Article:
Born in Philadelphia, a proud daughter of Indian immigrants from India [looking at Vice President-elect Kamala Harris] That sounds familiar? If confirmed, Vanita would the first woman of color to serve as the Associate Attorney General. I am grateful, I am grateful that Vanita is leaving her current job, leaving one of the premier civil rights organizations in the world as she answers the call once again to ensure that our justice system is even more fair and more equitable. Thank you.
Vanita Gupta’s remarks:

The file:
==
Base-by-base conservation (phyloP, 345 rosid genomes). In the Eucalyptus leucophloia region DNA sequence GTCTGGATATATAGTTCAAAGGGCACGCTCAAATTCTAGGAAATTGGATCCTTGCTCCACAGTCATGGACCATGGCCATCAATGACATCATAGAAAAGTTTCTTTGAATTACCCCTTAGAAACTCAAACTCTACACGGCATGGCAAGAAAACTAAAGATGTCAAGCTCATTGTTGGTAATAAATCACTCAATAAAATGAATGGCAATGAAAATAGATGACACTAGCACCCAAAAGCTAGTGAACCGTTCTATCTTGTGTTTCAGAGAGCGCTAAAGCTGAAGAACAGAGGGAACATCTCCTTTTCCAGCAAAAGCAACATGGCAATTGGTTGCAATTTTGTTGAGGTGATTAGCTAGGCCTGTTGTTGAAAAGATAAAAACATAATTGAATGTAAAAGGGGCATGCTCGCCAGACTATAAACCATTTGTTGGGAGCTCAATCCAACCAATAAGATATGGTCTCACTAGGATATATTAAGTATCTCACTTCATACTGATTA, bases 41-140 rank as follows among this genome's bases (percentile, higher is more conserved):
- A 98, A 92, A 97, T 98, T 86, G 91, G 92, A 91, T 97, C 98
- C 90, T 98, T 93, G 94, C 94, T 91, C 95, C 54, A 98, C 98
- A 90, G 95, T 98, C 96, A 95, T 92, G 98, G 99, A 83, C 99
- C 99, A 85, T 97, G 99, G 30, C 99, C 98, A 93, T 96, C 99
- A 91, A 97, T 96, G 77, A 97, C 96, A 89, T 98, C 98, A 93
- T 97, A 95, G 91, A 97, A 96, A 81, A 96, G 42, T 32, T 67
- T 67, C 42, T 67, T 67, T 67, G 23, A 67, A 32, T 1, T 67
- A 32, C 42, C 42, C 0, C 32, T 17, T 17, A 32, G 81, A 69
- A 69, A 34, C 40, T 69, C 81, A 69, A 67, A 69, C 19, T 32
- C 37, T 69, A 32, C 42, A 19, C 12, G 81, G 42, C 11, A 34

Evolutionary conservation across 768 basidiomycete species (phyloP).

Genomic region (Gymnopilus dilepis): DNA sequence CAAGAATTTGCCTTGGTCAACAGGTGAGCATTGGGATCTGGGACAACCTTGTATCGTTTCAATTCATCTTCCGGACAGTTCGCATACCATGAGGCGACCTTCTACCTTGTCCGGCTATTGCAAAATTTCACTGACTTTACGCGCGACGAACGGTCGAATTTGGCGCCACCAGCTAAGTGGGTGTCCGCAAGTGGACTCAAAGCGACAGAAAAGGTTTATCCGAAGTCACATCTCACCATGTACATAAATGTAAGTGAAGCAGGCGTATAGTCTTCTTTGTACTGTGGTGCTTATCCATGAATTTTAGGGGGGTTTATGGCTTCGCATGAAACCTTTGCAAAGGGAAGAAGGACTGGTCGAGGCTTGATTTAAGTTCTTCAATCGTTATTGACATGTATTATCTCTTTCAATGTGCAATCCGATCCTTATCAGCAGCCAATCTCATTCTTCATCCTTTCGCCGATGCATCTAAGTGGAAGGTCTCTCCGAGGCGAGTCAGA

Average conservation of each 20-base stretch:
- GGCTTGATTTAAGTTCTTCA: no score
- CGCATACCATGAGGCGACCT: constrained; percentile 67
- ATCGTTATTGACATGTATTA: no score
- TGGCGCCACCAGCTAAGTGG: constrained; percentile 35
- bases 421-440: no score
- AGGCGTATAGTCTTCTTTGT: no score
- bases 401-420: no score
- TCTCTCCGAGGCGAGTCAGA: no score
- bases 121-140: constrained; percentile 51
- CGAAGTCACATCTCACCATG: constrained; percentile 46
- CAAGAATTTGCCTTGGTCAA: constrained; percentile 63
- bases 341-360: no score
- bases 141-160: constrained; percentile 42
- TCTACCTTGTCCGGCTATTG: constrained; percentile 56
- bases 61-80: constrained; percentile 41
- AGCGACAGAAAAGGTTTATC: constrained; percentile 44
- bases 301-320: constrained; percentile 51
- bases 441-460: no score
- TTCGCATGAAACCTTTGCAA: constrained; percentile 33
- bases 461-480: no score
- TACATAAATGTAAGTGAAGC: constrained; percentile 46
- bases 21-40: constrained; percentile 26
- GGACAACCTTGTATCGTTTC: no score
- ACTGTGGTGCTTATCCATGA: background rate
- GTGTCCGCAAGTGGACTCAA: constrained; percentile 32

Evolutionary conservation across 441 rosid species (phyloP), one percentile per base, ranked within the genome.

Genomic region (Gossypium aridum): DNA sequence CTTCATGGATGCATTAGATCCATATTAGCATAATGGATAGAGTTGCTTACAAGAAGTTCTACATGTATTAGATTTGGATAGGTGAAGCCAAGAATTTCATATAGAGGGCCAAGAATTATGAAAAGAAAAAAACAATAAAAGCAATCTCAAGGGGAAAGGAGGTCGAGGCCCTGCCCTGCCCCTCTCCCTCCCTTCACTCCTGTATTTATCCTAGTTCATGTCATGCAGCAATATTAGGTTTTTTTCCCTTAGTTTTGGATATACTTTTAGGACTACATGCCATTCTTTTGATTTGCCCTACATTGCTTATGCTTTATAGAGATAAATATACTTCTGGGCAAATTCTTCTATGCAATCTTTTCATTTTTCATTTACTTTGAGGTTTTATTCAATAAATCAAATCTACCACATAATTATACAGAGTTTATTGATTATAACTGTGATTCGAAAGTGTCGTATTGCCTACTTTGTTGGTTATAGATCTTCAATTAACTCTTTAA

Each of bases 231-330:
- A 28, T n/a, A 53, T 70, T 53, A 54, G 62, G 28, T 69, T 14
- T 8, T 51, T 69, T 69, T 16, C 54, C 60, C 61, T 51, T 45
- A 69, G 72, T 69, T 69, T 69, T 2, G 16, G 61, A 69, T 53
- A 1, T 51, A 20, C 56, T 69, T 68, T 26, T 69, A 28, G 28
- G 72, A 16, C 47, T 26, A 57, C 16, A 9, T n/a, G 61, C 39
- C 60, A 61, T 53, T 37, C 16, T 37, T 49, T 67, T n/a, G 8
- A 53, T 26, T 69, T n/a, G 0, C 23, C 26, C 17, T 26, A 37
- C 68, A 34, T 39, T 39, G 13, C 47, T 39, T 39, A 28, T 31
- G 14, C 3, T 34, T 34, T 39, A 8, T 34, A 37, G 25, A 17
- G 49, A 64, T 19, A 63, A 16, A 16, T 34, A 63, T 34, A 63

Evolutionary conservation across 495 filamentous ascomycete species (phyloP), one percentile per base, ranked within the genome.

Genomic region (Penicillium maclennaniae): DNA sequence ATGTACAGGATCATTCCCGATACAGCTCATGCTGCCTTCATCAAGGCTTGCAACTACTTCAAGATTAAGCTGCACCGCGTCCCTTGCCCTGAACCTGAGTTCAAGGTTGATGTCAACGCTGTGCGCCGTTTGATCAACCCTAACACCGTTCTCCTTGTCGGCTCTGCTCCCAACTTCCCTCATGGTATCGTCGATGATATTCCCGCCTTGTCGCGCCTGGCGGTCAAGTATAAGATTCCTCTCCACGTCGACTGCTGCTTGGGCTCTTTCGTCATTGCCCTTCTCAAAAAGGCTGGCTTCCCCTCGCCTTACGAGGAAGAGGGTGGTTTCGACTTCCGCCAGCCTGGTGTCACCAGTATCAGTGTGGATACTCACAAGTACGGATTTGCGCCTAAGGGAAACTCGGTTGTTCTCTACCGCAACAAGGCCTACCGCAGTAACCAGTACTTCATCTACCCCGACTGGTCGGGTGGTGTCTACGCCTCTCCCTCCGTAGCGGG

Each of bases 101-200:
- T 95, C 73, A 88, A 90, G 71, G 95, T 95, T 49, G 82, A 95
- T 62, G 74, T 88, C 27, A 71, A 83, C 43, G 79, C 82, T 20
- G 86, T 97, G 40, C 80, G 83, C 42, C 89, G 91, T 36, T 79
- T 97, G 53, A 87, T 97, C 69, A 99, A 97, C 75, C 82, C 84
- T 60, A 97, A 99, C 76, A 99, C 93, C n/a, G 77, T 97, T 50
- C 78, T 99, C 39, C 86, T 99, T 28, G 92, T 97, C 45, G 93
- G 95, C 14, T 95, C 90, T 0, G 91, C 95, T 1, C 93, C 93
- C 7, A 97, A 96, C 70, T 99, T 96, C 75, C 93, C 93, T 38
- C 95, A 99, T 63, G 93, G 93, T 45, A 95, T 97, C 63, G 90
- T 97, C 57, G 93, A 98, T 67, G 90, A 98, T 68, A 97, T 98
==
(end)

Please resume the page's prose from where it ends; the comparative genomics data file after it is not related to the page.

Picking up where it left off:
Mr. President-elect, Madam Vice President-elect. Thank you for the opportunity to serve this nation. I want to thank my family and my parents who taught me early on the values that led me to civil rights work and public service. I am humbled and honored to return to the Department of Justice. It is an institution that I love so, so dearly. And to once again work alongside the exceptional women and men, who everyday defend the constitution, enforce our federal laws and seek to create a more perfect union with deep integrity and without political interference. There are many agencies in the federal government, but actually only one that bears the name of a value. By virtue of that name, that value of justice, we know the department carries a unique charge, in North Star. At its best, it is the keeper of a sacred promise. It’s the promise of equal justice for all. That no one is above the law. And when this promise is pursued with vigor, it brings life to our nation and serves as a beacon to the world. But when abandoned, we degrade our democracy and sow the division that we come to know all too well.